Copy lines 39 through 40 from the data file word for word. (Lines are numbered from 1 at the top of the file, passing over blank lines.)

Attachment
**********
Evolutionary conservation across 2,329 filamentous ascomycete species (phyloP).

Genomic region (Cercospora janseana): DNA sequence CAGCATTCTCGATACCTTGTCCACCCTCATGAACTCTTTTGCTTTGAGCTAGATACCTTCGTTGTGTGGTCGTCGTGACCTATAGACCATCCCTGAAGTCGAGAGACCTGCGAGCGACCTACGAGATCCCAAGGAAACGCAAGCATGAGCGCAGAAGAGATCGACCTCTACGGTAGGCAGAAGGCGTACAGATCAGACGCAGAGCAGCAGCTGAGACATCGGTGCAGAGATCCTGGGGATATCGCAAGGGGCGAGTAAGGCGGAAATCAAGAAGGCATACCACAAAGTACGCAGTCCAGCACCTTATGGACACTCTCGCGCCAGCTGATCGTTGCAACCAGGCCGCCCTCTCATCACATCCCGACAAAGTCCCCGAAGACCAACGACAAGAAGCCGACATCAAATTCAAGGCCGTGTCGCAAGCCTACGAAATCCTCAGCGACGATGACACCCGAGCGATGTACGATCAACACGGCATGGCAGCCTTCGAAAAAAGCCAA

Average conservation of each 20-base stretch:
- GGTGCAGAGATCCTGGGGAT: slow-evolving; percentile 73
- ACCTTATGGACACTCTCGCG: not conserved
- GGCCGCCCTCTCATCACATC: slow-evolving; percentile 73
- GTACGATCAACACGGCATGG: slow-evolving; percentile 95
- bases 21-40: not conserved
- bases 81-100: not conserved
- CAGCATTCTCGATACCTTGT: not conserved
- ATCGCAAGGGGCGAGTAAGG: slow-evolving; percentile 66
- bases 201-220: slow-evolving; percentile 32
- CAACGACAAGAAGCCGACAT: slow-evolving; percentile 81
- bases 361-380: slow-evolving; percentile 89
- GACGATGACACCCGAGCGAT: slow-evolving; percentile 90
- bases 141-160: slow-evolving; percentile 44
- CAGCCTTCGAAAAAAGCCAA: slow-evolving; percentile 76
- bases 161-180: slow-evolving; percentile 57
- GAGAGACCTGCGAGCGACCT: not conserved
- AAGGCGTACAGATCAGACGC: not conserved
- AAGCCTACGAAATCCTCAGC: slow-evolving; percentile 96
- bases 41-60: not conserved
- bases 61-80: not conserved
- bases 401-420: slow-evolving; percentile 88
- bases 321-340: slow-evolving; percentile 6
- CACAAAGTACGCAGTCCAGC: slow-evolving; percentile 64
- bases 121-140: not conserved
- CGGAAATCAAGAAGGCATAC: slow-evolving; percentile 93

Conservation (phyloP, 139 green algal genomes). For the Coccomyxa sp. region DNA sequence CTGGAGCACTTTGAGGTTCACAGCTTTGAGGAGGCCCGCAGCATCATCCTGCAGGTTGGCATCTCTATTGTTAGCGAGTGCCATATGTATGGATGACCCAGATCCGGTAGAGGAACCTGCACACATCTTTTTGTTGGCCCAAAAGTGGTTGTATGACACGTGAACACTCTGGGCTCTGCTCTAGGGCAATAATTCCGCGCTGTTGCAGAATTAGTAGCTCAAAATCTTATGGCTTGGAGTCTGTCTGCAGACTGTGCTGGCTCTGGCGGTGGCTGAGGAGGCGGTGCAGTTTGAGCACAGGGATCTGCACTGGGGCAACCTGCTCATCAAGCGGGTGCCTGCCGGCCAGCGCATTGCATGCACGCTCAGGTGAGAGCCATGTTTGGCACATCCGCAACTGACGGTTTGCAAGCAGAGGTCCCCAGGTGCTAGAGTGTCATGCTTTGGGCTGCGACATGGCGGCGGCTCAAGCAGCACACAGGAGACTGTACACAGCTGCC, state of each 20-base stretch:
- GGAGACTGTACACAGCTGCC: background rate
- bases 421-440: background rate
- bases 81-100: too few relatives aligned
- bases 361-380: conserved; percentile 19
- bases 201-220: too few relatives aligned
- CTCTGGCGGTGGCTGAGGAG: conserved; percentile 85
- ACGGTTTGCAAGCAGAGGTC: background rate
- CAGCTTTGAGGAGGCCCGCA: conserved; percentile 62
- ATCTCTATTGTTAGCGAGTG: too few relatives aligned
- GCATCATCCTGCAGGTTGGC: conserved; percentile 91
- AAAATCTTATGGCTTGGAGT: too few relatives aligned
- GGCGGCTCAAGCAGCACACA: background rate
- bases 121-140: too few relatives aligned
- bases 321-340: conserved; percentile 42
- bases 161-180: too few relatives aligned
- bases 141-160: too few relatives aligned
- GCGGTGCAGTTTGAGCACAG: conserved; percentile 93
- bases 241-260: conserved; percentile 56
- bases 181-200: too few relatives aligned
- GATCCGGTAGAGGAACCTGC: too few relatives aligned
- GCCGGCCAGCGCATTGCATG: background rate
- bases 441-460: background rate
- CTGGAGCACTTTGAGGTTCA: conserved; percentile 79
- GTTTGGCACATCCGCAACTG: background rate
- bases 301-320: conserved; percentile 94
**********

- GCATCATCCTGCAGGTTGGC: conserved; percentile 91
- AAAATCTTATGGCTTGGAGT: too few relatives aligned